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South Dakota-based nonprofit Cheyenne River Youth Project had trouble finding places to camp near sacred sites in Bear Butte State Park. Having a good spot would mean easier access and better health for Lakota kids to important cultural landmarks — so the nonprofit bought one.

The Youth Project, or CRYP, bought 40 acres of land adjacent to Bear Butte, the group announced in mid-April. The group did not disclose the final cost nor original landowners of the parcel. The process took around five months of planning and discussions with staff, supporters, and landowners, Founder and CEO Julie Garreau said. 

The time was well spent to increase the CRYP kids’ access to their heritage, Garreau said.

“We're constantly trying to make the connection to these lands, to help the kids strengthen that connection,” Garreau said. “Getting kids outdoors is healthy. Getting them to their sacred spaces is healthier. We wanted to be a part of that.”

On the way, CRYP became part of the landback movement, a push to return Indigenous lands back to their original stewards. Tens of thousands of acres have been transferred back into Native hands in recent years. 

Sometimes, the transfers are massive, such as a November 2023 deal with the Penobscot Nation in Maine. In that case - the single largest such land back transaction in US history - the Penobscot will regain 31,000 acres. 

Other times, it’s small parcels of land that hold special meaning for Native many people, such as with CRYP’s South Dakota property. CRYP’s new land won’t be developed, Garreau said. Instead, CRYP will use the space for camping, hiking, and ensuring kids have a place to stay when visiting Bear Butte. The space will host cyclical camp programs in each season. 

To begin, CRYP is planning a ceremony for participating kids and staff, then camping through the weekend in late April. The event will cap off what Garreau called an “incredible” outpouring of support and encouragement in the purchase announcement’s wake. 

“I probably underestimated how well it would be received,” Garreau said. “To see the positive response and outpouring of encouragement has just been the greatest feeling we could have ever imagined. I wasn’t sure how we could do this initially. But I always knew it was the right thing to do.”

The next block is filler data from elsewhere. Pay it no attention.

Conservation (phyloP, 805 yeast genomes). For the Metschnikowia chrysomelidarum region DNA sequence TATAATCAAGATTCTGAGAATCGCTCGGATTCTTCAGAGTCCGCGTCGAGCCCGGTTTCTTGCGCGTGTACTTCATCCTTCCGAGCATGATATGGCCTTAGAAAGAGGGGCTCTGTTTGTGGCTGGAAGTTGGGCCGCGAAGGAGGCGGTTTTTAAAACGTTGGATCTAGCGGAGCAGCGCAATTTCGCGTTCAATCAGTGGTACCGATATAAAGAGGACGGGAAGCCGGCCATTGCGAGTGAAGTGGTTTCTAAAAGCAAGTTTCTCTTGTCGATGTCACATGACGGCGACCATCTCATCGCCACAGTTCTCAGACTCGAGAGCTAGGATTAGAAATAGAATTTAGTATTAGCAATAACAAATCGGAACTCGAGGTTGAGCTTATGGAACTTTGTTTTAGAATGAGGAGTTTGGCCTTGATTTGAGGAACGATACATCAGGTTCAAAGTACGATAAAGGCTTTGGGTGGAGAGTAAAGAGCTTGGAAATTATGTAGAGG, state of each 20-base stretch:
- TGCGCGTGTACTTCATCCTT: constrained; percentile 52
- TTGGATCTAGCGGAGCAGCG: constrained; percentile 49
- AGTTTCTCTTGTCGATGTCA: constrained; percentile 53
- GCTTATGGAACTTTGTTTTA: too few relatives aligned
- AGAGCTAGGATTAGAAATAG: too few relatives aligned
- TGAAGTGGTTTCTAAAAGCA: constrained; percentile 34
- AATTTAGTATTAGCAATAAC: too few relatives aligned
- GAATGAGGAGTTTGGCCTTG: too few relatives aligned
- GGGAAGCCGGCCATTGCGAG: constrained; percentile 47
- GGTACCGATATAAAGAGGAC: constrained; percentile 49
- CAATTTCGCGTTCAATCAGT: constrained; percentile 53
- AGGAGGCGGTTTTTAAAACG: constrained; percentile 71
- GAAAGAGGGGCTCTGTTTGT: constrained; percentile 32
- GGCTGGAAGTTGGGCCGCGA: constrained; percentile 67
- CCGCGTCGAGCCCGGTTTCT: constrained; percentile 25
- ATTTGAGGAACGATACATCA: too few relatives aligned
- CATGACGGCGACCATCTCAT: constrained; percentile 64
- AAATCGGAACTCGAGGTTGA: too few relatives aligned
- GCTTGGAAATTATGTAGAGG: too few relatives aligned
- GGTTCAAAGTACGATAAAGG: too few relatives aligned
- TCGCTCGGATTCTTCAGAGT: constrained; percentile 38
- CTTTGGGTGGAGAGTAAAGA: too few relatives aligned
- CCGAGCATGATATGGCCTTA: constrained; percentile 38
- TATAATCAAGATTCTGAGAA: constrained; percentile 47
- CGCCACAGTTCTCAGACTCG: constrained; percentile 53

It is, after all, part of CRYP’s central mission to kids, Garreau said. The nonprofit has been serving Lakota youth since Garreau founded the organization in 1999. In addition to its youth center and education programs, CRYP provides employment training and paid internships to participating kids.

The goal is to prepare kids for a more challenging world than the one Garreau knew growing up, she said. Some of that means preparing kids for jobs, or providing them a place to go after school. Some of it — like with the land acquisition — means giving them places to be Native kids, Garreau said. 

“If we do not invest in our kids, all these initiatives will not matter. We have an extraordinary obligation to them,” Garreau said. “This land was so in alignment with how we want to raise them. It's 40 acres, it's ours, it's Native-led, it's Native-owned, it doesn't belong to anybody else. I know that our kids are going to get that, and I can't tell you how much that means to me.”

About The Author
Chez Oxendine
Staff Writer
Chez Oxendine (Lumbee-Cheraw) is a staff writer for Tribal Business News. Based in Oklahoma, he focuses on broadband, Indigenous entrepreneurs, and federal policy. His journalism has been featured in Native News Online, Fort Gibson Times, Muskogee Phoenix, Baconian Magazine, and Oklahoma Magazine, among others.
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